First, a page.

Top 10 weird science stories from 2019

  Last updated December 20, 2019 at 9:16 am

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This year got weird. Here’s the highlights of a weird year in science – from screaming birds to fungus cannons.




Why This Matters: Sometimes, someone has to ask the dumb questions.




Rats learned to drive tiny cars and loved it




To the ratmobile! In October, we learned a team of US scientists had been spending their time wisely – teaching rats to drive tiny cars in return for sugary cereal treats.


There were no reported incidents of road-ent rage – the rats loved their verminous vehicles and, unlike our own driving lessons, hormone tests showed learning to drive steered the rats away from stress.


The sweet rodent rides consisted of a clear plastic jar fixed to a metal plate, all attached to a set of wheels with a copper wire acting as a starter and steering wheel.


The researchers found rats raised in fun homes made better drivers than rats raised in boring conditions, but driving reduced stress for all of them, as well as being just plain adorable.


The researchers said tasks that reduce stress could be useful in treating mental illness, although human patients may wish to avoid rush hour traffic.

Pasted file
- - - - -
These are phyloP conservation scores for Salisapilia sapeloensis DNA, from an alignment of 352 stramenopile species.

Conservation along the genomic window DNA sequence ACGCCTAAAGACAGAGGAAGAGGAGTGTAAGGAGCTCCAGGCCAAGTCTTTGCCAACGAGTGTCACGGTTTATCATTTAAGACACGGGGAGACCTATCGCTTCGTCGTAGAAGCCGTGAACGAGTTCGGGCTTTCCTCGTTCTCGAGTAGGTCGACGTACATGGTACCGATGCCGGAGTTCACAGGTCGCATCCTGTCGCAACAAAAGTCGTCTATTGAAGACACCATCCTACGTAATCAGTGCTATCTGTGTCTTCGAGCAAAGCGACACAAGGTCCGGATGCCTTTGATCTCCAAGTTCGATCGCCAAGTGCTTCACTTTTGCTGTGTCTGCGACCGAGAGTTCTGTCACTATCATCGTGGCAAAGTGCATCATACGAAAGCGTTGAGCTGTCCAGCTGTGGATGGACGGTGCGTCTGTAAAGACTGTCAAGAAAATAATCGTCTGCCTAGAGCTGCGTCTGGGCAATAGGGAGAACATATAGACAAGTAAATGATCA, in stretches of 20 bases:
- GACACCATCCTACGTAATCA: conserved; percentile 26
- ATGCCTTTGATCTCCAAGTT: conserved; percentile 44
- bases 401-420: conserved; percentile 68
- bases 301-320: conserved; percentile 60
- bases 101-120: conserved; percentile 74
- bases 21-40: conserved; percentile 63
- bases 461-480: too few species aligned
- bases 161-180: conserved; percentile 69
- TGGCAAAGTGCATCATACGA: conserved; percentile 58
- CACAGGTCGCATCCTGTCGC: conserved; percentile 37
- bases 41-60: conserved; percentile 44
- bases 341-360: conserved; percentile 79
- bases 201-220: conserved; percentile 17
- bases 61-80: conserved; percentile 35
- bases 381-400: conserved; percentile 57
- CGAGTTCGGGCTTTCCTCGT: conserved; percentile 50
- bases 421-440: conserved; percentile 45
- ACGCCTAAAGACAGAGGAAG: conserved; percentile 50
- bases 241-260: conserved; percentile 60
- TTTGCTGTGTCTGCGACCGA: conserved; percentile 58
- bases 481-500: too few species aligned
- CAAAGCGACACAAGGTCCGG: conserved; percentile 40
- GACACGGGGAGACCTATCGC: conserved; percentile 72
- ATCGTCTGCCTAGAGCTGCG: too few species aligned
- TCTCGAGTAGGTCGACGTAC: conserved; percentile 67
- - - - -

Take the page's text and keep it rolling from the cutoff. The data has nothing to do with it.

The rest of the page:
Sh*tting it over Xmas with the in-laws? You may be on Boxing Day


If you’re worried about the prospect of spending an awkward Christmas with the in-laws, you might find yourself literally sh*tting yourself once it’s all over, according to a small Dutch study published in November.


The researchers examined the ‘Yule logs’ of 24 people and found the stress of visiting your partner’s parents can alter the bugs that live in your gut. People who’d been through that particular ordeal had less of a type of friendly bacteria called Ruminococcaceae in their festive ‘Mr Hankeys’ than those who’d had a supposedly less stressful Christmas with their own families.


Previous research has shown that low levels of these bacteria are found in people with depression and mice under stress.